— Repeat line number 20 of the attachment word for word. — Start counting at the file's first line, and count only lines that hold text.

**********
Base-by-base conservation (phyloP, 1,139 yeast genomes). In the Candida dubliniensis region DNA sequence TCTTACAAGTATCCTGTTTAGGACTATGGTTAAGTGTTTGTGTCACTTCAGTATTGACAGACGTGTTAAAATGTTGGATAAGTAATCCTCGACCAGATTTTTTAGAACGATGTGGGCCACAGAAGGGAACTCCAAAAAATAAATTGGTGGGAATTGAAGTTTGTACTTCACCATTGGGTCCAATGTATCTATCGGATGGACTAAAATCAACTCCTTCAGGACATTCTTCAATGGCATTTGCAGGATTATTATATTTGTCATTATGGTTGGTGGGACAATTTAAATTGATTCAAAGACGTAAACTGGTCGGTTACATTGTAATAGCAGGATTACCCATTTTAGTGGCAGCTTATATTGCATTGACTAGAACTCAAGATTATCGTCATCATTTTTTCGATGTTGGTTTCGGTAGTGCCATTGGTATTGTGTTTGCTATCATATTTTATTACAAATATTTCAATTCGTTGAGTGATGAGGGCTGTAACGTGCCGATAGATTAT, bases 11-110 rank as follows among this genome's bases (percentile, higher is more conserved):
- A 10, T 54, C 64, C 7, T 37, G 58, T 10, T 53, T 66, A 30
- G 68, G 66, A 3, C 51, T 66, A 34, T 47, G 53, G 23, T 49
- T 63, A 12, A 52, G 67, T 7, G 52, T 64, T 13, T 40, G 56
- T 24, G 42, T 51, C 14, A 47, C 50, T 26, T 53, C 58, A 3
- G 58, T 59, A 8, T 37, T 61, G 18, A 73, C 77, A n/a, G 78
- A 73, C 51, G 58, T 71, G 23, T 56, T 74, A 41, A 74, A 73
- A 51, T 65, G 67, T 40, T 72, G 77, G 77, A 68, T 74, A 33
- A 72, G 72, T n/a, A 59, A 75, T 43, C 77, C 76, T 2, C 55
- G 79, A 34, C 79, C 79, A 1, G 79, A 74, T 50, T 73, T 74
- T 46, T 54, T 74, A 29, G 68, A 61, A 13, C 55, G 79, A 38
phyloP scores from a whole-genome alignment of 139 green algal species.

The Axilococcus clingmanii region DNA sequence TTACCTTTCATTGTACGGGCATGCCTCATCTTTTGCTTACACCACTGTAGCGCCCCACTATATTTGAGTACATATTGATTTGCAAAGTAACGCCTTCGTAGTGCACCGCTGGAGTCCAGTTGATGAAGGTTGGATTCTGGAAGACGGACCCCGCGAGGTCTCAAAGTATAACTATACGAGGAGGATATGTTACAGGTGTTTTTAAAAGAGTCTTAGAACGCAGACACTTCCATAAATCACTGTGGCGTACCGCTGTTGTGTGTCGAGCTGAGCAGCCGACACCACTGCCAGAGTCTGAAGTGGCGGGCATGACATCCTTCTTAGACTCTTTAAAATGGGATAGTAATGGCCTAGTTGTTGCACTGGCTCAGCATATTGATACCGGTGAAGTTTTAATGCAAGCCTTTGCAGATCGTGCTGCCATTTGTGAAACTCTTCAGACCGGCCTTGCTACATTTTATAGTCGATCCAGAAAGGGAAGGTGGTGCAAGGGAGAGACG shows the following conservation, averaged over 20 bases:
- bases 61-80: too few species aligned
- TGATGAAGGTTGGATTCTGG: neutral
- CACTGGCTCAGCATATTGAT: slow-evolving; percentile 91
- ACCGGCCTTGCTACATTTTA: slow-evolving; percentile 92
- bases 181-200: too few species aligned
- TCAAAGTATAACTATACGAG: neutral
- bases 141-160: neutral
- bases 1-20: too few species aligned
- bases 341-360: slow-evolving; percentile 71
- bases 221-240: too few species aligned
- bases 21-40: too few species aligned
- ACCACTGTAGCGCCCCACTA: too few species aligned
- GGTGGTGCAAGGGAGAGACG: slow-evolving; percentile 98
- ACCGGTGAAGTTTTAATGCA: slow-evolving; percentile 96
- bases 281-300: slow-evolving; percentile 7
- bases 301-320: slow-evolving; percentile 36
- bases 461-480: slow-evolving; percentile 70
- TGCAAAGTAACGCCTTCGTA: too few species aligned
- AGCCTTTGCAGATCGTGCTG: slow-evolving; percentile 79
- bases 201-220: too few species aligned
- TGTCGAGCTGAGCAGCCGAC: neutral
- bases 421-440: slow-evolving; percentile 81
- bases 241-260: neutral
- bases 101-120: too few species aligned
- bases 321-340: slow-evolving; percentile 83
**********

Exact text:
- bases 141-160: neutral